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I am interested to know if there is a standard algorithm for generating all the lattice points inside the $d$-dimensional unit ball (with respect to the $\ell_2$-norm).

The brute force approach is to generate the lattice over the $\ell_\infty$ unit ball and then loop through each of the points and remove those with norm strictly greater than $1$. I was wondering if there is a more elegant approach to solving this problem. My initial thoughts are to attempt to cover the $d-1$ dimensional sphere with $n$ points and try and use those points to find out the "limits" that I can then use to generate the lattice coordinate vectors. Then I would define the lattice over the intervals defined by these limits $[a_1,b_1] \times [a_2,b_2] \times … \times [a_d,b_d]$. However, in my mind it is non-trivial to decide how many points to put on the sphere and the algorithm for actually determining the aforementioned limits.

Another approach would be to think of what are the coordinates of the maximum volume polyhedron that can be inscribed in the ball and then somehow constrain them to be on the lattice...Again, this seems to be non trivial. A similar line of thought would be to find the minimum volume polyhedron in which we can include the unit ball by enforcing the constraint that its vertices are lattice points. Then we can just subtract the distance between two lattice points and end up inside the sphere...

Are any of these problems with known solutions/non-trivial to solve?

Thank you in advance.

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  • $\begingroup$ It's non-trivial to "generate the lattice over the $\ell_\infty$ unit ball and then loop through each of the points." If you're given a bad enough basis, you may have to consider arbitrarily large integer combinations of basis vectors before finding the shortest one. $\endgroup$ – Huck Bennett Jun 8 '18 at 19:51
  • $\begingroup$ @Huck Bennett: Thank you for your reply. I am not sure how my question relates to the SVP (pardon my ignorance, I come from a different field)? I am looking to list all the points on the lattice inside the unit ball. To simplify the problem, I have decided to choose a discretisation of the $[−1,1]$ interval (with say k=4 points in total) and construct all the $k^d$ possible coordinate points. Then one can remove those points that have norm greater than $1$. Any pointers to relevant work in the field would be appreciated! $\endgroup$ – Deathcrush Jun 8 '18 at 22:36
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    $\begingroup$ @Deathcrush what do you mean by "the lattice"? What lattice? How is it specified? I feel like you mean some scaling of the integer lattice, i.e. $t \mathbb{Z}^n$ for some $t \in \mathbb{R}$. Is that the case? Or do you mean an arbitrary lattice specified by a basis en.wikipedia.org/wiki/Lattice_(group)? $\endgroup$ – Sasho Nikolov Jun 9 '18 at 4:27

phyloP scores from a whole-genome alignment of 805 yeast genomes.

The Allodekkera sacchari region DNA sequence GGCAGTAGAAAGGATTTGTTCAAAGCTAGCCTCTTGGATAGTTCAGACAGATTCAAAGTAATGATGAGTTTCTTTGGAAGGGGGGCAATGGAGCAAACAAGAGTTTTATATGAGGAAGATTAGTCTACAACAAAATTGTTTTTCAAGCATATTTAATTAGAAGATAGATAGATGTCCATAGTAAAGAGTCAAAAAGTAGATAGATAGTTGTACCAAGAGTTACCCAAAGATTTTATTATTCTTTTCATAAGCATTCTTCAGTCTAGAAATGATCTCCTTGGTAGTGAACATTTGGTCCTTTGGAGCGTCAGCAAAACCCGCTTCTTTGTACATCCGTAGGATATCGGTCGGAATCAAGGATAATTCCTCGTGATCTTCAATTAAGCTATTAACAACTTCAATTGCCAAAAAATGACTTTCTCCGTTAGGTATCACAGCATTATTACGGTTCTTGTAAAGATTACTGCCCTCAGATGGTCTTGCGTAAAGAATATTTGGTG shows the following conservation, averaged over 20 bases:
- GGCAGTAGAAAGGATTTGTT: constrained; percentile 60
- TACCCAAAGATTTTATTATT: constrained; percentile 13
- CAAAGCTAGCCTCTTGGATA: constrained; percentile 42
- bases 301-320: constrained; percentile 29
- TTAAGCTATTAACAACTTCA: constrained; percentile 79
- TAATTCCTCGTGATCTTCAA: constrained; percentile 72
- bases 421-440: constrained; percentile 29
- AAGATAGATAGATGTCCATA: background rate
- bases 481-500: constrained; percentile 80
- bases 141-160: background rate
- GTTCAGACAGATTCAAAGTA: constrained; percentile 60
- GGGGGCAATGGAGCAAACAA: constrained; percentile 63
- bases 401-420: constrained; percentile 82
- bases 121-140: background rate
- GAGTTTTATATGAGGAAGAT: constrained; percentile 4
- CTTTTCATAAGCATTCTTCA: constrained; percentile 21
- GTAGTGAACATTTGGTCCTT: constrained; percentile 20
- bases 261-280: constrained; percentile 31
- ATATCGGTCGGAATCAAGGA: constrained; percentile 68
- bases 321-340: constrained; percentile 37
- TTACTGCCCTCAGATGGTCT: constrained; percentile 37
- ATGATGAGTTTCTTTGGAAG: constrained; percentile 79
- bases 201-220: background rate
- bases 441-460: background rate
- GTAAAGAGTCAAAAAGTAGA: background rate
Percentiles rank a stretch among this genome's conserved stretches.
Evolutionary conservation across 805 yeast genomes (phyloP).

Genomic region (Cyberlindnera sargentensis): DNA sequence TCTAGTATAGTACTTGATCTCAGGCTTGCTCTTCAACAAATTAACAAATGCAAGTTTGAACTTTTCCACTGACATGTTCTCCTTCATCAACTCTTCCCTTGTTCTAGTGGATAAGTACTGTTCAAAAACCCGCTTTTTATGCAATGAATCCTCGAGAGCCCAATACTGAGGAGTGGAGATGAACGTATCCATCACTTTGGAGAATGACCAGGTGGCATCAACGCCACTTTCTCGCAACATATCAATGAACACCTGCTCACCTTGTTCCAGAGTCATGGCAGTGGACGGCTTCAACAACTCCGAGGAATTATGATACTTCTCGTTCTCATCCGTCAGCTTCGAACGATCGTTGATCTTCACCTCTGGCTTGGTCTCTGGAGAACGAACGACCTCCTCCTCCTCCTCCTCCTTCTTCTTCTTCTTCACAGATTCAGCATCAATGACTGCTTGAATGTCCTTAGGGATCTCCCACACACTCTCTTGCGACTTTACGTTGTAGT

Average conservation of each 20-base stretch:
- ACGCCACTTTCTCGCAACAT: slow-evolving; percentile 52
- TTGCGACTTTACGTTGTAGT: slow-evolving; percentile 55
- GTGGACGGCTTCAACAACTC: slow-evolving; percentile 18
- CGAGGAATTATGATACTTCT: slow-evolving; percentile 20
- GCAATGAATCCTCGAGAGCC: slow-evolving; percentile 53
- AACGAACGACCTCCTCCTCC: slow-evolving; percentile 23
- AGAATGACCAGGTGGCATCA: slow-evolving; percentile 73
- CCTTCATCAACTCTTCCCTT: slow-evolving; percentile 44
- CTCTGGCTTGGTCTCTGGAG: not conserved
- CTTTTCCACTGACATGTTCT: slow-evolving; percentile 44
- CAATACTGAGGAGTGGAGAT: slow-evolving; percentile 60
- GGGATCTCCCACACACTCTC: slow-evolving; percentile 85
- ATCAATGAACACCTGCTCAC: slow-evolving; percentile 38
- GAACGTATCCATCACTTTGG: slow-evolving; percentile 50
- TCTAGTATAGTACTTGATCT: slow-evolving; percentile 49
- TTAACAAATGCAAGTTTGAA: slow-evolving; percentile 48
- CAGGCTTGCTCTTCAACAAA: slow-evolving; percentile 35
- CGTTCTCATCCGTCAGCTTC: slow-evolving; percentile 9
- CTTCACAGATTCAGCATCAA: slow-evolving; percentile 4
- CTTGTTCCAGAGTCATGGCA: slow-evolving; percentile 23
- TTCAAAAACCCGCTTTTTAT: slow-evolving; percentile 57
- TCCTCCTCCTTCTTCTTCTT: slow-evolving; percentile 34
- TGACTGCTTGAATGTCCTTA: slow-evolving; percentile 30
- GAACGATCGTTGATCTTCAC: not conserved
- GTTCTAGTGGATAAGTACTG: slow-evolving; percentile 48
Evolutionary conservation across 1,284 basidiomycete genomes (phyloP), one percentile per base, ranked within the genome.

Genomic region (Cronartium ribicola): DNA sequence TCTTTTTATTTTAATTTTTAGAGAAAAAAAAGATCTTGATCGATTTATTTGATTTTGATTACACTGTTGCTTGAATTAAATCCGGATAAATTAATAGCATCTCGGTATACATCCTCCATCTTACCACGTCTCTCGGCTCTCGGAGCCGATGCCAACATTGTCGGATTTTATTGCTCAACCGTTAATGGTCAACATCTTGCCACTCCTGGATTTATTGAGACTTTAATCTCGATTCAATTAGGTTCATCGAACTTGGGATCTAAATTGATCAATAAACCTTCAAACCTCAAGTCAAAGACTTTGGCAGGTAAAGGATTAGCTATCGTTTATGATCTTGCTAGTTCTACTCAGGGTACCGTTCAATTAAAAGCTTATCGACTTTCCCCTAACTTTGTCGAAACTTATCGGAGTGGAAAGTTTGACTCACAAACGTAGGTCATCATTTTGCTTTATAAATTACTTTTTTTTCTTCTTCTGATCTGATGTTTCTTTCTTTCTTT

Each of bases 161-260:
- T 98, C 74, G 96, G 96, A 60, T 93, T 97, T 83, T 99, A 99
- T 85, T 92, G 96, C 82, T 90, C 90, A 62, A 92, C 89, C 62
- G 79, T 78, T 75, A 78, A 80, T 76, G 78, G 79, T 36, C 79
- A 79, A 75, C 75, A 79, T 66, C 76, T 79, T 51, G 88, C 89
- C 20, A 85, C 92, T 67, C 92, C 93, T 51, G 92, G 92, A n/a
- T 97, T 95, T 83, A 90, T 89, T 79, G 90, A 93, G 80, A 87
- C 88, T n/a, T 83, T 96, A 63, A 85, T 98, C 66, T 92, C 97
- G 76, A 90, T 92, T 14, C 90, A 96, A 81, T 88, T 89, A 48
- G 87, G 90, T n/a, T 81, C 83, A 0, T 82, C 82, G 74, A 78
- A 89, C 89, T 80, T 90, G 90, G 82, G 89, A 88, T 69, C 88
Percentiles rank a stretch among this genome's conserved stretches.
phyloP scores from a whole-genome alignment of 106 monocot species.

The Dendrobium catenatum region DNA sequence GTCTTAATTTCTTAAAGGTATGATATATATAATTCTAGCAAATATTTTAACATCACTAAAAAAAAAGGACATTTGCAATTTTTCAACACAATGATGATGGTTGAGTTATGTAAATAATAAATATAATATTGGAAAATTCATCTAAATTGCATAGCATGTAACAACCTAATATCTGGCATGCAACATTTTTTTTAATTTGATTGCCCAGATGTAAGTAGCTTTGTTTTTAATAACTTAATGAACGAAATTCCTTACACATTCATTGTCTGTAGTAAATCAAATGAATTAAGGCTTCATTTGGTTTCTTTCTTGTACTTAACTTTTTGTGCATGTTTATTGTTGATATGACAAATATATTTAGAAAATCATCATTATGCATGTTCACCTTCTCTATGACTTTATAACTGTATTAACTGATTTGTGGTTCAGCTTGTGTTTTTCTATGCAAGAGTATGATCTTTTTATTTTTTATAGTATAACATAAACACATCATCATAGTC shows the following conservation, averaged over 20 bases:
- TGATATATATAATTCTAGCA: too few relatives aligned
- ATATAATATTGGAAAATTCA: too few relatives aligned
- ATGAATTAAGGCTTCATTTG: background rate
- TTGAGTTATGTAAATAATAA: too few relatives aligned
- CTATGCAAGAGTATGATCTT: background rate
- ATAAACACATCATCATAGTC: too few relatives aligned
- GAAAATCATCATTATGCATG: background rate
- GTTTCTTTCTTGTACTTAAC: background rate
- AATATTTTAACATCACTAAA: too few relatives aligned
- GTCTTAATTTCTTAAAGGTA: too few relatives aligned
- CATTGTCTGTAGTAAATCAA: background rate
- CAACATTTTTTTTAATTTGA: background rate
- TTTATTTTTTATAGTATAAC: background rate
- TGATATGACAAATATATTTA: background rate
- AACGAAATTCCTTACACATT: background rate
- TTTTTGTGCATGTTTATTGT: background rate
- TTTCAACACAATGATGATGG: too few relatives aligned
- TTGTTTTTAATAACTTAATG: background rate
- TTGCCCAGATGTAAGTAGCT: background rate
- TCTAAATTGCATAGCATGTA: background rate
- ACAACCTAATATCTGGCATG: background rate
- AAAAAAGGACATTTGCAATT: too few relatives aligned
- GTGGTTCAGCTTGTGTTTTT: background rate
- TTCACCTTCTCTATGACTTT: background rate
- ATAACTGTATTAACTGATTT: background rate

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In general, even telling whether any such point exists is hard; it is equivalent to the Shortest Vector Problem (SVP), and it is conjectured that there is no polynomial-time algorithm for this problem.

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  • $\begingroup$ Thank you for your reply @D.W. I am afraid I do not immediately see the connection between the SVP and intersecting the unit ball with the lattice defined over the $\ell_\infty$ unit ball? I am only interested in listing the points that lie inside the sphere, not finding the shortest vector in my lattice. $\endgroup$ – Deathcrush Jun 8 '18 at 22:16
  • $\begingroup$ @Deathcrush, You asked about intersecting a lattice with the $\ell_2$ unit ball. That's what my question addresses: it's hard to tell whether there exists a point in that intersection (as hard as the SVP). The $\ell_\infty$ unit ball is irrelevant so I'm not sure why you're bringing that up in your comment. $\endgroup$ – D.W. Jun 8 '18 at 23:19
  • $\begingroup$ Sorry @D.W, I am new to this area and my statements might be imprecise. In my simple case, I am not defining an arbitrary lattice. I am just discretising the $[-1,1]$ interval and using that to create a $d$ dimensional discrete structure (so I generate all possible $d$-vectors with coordinates from the aforementioned interval). In my simple mind this is like define a "discrete structure" (which I call lattice) over the $d$ dimensional cube of side $2$. Then the question was how to generate the points that lie inside the sphere without explicitly generating all those in the cube... $\endgroup$ – Deathcrush Jun 9 '18 at 10:14
  • $\begingroup$ @Deathcrush, please edit the question to clarify what you mean, then. $\endgroup$ – D.W. Jun 9 '18 at 15:04
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    $\begingroup$ @Deathcrush why not consider your lattice as a graph in the natural way and run BFS on it? $\endgroup$ – Sasho Nikolov Jun 9 '18 at 17:13

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